We had two birthdays to celebrate in March and April 2020: Type & Forme’s, and that of co-owner Anke Timmermann. To celebrate, we initially decided to ‘adopt’ one important botanical book from the library of the Linnean Society of London. The response was wonderful, and we have been able to fund the restoration of another volume! More on that below, but first of all, an introduction to book adoptee No 1.
This copy of Albrecht von Haller’s botanical work on Swiss plants (Nomenclator ex Historia plantarum indigenarum Helvetiae excerptus, 1769) was owned by James Edward Smith: the person who, encouraged by Joseph Banks, bought Linnaeus’ specimens and library after Linnaeus’ death, founded the Linnean Society in 1788, and thus ensured that the important collections have been made available to researchers ever since.
Smith was also a prolific author and eminent botanist in his own right, so that this work is also part of his important legacy.
This copy was extensively annotated by Edmund Davall (a Swiss-English botanist), who was one of the earliest Fellows of the Linnean Society.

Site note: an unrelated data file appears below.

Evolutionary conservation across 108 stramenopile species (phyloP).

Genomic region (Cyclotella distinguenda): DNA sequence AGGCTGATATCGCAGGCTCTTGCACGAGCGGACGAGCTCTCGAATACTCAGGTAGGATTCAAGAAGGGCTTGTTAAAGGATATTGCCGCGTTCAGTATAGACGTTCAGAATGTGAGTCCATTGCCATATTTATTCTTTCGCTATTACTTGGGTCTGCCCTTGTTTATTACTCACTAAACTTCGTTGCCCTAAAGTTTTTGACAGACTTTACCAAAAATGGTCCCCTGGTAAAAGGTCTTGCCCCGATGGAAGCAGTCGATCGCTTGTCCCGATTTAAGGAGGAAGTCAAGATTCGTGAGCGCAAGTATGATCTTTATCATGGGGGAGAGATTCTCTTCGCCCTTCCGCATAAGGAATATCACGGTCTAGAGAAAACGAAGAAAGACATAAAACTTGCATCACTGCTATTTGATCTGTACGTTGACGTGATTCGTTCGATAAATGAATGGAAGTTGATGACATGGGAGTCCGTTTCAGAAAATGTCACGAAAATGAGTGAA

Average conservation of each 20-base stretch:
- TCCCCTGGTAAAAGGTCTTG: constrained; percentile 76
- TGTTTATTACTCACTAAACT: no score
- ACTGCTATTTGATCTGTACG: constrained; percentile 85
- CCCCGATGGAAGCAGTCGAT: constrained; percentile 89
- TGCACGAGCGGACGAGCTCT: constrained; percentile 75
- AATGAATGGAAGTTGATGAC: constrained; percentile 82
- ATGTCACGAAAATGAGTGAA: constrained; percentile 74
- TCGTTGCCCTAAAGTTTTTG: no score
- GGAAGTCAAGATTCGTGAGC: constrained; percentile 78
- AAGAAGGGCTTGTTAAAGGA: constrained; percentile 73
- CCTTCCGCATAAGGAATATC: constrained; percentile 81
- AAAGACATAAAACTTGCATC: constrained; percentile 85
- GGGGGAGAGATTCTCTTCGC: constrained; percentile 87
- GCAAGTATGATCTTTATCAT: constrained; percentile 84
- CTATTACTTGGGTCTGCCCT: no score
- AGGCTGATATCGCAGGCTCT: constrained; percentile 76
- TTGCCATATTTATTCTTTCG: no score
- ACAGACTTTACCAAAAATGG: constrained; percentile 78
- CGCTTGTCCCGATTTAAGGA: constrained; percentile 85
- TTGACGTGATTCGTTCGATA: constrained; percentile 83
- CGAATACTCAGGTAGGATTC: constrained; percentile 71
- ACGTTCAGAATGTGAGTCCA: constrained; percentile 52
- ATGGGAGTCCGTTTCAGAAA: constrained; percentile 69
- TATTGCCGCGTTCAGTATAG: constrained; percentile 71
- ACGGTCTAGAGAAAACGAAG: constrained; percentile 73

While originally bound in near-contemporary calf, this copy was additionally covered in vellum – presumably reused from another volume – at an early date for protection. It is due to the gradual separation of the vellum (which has split along the joints) that some restoration is necessary.
Thanks to a number of generous contributions, we are now also able to conserve vol. 1 of the English edition of François-André Michaux’ famous North American sylva! This was the first documentation of trees in North America and beyond, which first appeared in French in 1810-13, and in English translation from 1817 onwards.
We will visit and photograph the set once travelling is possible again. Meanwhile, this introduction by the Biodiversity Heritage Library tells the interesting story of the work’s conception and production: North American sylva.